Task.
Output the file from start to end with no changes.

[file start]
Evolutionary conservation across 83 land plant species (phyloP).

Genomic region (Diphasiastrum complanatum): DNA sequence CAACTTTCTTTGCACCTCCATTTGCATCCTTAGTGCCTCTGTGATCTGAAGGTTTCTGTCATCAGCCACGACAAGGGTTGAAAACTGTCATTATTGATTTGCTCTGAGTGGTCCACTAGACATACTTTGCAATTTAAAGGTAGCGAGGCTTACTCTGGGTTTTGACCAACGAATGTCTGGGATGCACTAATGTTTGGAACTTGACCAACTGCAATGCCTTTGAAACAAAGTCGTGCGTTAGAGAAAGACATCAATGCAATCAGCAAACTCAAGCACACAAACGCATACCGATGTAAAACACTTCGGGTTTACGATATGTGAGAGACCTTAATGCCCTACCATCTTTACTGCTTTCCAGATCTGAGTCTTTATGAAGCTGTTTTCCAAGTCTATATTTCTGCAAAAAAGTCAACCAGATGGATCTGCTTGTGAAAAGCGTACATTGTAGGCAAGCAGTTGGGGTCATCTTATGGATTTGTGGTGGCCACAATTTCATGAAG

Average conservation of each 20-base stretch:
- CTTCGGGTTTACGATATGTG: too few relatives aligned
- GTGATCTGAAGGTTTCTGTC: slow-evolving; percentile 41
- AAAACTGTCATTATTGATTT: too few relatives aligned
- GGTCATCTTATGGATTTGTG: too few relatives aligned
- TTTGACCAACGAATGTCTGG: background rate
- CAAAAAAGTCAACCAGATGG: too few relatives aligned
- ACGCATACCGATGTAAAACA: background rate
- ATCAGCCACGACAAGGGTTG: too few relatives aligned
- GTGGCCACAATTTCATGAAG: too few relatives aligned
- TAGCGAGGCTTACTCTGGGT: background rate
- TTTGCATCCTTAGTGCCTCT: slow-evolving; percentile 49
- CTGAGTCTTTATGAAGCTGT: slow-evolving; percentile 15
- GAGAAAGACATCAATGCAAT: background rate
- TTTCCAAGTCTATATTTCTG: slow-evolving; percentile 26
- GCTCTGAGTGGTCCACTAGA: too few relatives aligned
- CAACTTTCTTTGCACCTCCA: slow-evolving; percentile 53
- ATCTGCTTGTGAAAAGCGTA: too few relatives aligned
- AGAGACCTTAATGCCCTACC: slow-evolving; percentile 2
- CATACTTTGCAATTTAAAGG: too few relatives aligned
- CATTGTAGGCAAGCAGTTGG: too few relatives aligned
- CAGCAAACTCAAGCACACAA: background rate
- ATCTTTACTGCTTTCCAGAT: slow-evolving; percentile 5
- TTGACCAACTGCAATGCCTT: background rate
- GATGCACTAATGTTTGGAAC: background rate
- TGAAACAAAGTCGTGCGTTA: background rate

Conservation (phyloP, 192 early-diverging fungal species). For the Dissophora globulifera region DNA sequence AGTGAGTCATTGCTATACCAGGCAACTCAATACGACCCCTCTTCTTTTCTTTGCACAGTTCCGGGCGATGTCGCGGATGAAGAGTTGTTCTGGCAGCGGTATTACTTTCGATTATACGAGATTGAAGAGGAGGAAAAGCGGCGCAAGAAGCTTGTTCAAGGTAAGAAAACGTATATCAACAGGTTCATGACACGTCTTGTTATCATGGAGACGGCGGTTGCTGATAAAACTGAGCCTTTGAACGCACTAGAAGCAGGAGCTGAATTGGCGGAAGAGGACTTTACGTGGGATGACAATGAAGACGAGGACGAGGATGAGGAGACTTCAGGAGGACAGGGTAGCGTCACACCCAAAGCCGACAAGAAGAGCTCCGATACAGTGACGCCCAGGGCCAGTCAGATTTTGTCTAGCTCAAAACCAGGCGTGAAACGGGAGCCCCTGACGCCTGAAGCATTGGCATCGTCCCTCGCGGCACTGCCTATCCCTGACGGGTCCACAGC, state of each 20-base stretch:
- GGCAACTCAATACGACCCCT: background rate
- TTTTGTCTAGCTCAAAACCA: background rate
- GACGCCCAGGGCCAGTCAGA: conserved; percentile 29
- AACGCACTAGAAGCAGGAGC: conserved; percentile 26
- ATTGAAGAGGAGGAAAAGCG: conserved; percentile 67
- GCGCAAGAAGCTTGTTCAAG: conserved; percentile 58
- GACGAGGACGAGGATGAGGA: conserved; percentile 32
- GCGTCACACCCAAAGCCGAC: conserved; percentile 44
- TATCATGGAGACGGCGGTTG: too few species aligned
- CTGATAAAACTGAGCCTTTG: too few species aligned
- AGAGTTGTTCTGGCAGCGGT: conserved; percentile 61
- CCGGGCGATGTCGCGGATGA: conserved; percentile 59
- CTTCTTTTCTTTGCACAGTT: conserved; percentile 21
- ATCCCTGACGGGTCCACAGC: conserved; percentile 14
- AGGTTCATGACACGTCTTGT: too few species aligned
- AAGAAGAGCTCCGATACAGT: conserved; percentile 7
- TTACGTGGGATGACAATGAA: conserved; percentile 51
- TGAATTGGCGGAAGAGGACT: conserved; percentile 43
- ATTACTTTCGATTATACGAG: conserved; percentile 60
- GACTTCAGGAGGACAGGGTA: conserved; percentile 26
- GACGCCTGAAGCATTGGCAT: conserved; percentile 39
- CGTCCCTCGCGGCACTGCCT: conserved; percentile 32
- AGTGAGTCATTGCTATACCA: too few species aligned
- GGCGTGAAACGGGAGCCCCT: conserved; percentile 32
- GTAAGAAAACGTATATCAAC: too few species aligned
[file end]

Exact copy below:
Evolutionary conservation across 83 land plant species (phyloP).

Genomic region (Diphasiastrum complanatum): DNA sequence CAACTTTCTTTGCACCTCCATTTGCATCCTTAGTGCCTCTGTGATCTGAAGGTTTCTGTCATCAGCCACGACAAGGGTTGAAAACTGTCATTATTGATTTGCTCTGAGTGGTCCACTAGACATACTTTGCAATTTAAAGGTAGCGAGGCTTACTCTGGGTTTTGACCAACGAATGTCTGGGATGCACTAATGTTTGGAACTTGACCAACTGCAATGCCTTTGAAACAAAGTCGTGCGTTAGAGAAAGACATCAATGCAATCAGCAAACTCAAGCACACAAACGCATACCGATGTAAAACACTTCGGGTTTACGATATGTGAGAGACCTTAATGCCCTACCATCTTTACTGCTTTCCAGATCTGAGTCTTTATGAAGCTGTTTTCCAAGTCTATATTTCTGCAAAAAAGTCAACCAGATGGATCTGCTTGTGAAAAGCGTACATTGTAGGCAAGCAGTTGGGGTCATCTTATGGATTTGTGGTGGCCACAATTTCATGAAG

Average conservation of each 20-base stretch:
- CTTCGGGTTTACGATATGTG: too few relatives aligned
- GTGATCTGAAGGTTTCTGTC: slow-evolving; percentile 41
- AAAACTGTCATTATTGATTT: too few relatives aligned
- GGTCATCTTATGGATTTGTG: too few relatives aligned
- TTTGACCAACGAATGTCTGG: background rate
- CAAAAAAGTCAACCAGATGG: too few relatives aligned
- ACGCATACCGATGTAAAACA: background rate
- ATCAGCCACGACAAGGGTTG: too few relatives aligned
- GTGGCCACAATTTCATGAAG: too few relatives aligned
- TAGCGAGGCTTACTCTGGGT: background rate
- TTTGCATCCTTAGTGCCTCT: slow-evolving; percentile 49
- CTGAGTCTTTATGAAGCTGT: slow-evolving; percentile 15
- GAGAAAGACATCAATGCAAT: background rate
- TTTCCAAGTCTATATTTCTG: slow-evolving; percentile 26
- GCTCTGAGTGGTCCACTAGA: too few relatives aligned
- CAACTTTCTTTGCACCTCCA: slow-evolving; percentile 53
- ATCTGCTTGTGAAAAGCGTA: too few relatives aligned
- AGAGACCTTAATGCCCTACC: slow-evolving; percentile 2
- CATACTTTGCAATTTAAAGG: too few relatives aligned
- CATTGTAGGCAAGCAGTTGG: too few relatives aligned
- CAGCAAACTCAAGCACACAA: background rate
- ATCTTTACTGCTTTCCAGAT: slow-evolving; percentile 5
- TTGACCAACTGCAATGCCTT: background rate
- GATGCACTAATGTTTGGAAC: background rate
- TGAAACAAAGTCGTGCGTTA: background rate

Conservation (phyloP, 192 early-diverging fungal species). For the Dissophora globulifera region DNA sequence AGTGAGTCATTGCTATACCAGGCAACTCAATACGACCCCTCTTCTTTTCTTTGCACAGTTCCGGGCGATGTCGCGGATGAAGAGTTGTTCTGGCAGCGGTATTACTTTCGATTATACGAGATTGAAGAGGAGGAAAAGCGGCGCAAGAAGCTTGTTCAAGGTAAGAAAACGTATATCAACAGGTTCATGACACGTCTTGTTATCATGGAGACGGCGGTTGCTGATAAAACTGAGCCTTTGAACGCACTAGAAGCAGGAGCTGAATTGGCGGAAGAGGACTTTACGTGGGATGACAATGAAGACGAGGACGAGGATGAGGAGACTTCAGGAGGACAGGGTAGCGTCACACCCAAAGCCGACAAGAAGAGCTCCGATACAGTGACGCCCAGGGCCAGTCAGATTTTGTCTAGCTCAAAACCAGGCGTGAAACGGGAGCCCCTGACGCCTGAAGCATTGGCATCGTCCCTCGCGGCACTGCCTATCCCTGACGGGTCCACAGC, state of each 20-base stretch:
- GGCAACTCAATACGACCCCT: background rate
- TTTTGTCTAGCTCAAAACCA: background rate
- GACGCCCAGGGCCAGTCAGA: conserved; percentile 29
- AACGCACTAGAAGCAGGAGC: conserved; percentile 26
- ATTGAAGAGGAGGAAAAGCG: conserved; percentile 67
- GCGCAAGAAGCTTGTTCAAG: conserved; percentile 58
- GACGAGGACGAGGATGAGGA: conserved; percentile 32
- GCGTCACACCCAAAGCCGAC: conserved; percentile 44
- TATCATGGAGACGGCGGTTG: too few species aligned
- CTGATAAAACTGAGCCTTTG: too few species aligned
- AGAGTTGTTCTGGCAGCGGT: conserved; percentile 61
- CCGGGCGATGTCGCGGATGA: conserved; percentile 59
- CTTCTTTTCTTTGCACAGTT: conserved; percentile 21
- ATCCCTGACGGGTCCACAGC: conserved; percentile 14
- AGGTTCATGACACGTCTTGT: too few species aligned
- AAGAAGAGCTCCGATACAGT: conserved; percentile 7
- TTACGTGGGATGACAATGAA: conserved; percentile 51
- TGAATTGGCGGAAGAGGACT: conserved; percentile 43
- ATTACTTTCGATTATACGAG: conserved; percentile 60
- GACTTCAGGAGGACAGGGTA: conserved; percentile 26
- GACGCCTGAAGCATTGGCAT: conserved; percentile 39
- CGTCCCTCGCGGCACTGCCT: conserved; percentile 32
- AGTGAGTCATTGCTATACCA: too few species aligned
- GGCGTGAAACGGGAGCCCCT: conserved; percentile 32
- GTAAGAAAACGTATATCAAC: too few species aligned